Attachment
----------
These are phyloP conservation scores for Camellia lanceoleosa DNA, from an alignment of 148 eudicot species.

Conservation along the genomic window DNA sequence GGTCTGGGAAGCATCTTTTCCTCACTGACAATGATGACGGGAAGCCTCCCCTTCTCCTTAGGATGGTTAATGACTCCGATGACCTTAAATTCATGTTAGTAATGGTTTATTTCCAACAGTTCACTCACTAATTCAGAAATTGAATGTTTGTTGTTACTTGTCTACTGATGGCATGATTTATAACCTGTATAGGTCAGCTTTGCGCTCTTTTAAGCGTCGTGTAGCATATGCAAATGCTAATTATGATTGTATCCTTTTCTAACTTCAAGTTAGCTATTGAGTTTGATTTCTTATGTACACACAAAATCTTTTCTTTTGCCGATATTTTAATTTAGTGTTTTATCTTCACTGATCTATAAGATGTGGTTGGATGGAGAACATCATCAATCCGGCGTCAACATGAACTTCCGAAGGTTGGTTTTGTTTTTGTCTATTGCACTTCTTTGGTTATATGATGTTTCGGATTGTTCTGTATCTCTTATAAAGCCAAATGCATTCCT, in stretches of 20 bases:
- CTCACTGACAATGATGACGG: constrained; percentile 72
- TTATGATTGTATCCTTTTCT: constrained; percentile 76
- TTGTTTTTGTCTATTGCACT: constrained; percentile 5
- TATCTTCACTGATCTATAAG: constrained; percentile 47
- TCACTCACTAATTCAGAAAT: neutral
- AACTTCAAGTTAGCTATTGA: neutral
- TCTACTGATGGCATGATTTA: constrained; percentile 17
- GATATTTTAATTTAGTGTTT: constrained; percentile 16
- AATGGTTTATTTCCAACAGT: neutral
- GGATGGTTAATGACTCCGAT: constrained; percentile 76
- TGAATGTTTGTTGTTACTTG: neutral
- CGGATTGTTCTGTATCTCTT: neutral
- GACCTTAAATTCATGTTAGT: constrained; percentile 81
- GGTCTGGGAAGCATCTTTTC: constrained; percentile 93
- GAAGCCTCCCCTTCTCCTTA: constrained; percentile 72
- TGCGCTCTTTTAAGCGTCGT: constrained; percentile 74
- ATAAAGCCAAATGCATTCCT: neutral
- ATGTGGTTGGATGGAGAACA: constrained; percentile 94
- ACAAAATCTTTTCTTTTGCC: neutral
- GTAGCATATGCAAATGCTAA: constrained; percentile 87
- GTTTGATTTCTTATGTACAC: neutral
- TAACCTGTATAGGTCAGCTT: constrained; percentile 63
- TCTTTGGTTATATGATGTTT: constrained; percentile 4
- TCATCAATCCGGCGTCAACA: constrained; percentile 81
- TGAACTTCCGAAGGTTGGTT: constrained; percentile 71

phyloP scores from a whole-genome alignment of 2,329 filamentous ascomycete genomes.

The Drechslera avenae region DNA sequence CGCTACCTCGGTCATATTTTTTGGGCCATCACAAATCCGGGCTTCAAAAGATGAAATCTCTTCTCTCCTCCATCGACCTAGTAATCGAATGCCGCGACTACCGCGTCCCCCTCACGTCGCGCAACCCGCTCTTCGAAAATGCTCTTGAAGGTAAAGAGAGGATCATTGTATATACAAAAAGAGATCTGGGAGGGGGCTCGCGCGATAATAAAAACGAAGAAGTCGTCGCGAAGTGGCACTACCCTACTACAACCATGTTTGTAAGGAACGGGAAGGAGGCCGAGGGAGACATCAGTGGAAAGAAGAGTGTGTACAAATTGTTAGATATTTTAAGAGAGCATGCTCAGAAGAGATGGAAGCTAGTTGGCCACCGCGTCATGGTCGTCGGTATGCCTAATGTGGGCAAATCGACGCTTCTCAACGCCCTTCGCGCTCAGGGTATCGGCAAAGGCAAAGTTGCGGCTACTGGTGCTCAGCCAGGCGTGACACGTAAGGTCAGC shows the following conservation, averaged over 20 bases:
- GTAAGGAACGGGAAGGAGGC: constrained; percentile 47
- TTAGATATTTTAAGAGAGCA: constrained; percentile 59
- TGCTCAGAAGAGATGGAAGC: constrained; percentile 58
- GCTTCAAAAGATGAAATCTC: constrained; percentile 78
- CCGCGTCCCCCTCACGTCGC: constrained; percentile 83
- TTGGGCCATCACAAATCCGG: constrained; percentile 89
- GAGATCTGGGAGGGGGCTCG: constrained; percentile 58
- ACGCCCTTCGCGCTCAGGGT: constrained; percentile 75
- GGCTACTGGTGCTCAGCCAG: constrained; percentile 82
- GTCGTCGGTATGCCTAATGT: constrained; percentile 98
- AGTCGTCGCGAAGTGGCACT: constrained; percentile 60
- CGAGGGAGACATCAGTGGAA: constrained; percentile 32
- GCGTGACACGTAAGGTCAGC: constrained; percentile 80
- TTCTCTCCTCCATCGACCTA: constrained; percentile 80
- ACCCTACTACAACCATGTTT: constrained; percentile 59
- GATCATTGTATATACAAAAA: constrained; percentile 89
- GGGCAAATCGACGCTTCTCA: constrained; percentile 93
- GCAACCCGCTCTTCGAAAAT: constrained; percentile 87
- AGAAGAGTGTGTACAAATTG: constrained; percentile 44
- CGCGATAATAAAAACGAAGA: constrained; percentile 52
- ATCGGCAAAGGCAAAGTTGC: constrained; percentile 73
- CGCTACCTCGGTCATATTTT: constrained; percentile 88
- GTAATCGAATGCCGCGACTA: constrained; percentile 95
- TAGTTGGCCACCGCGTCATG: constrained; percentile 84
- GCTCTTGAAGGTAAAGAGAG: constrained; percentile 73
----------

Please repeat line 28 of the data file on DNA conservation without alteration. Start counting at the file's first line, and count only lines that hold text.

phyloP scores from a whole-genome alignment of 2,329 filamentous ascomycete genomes.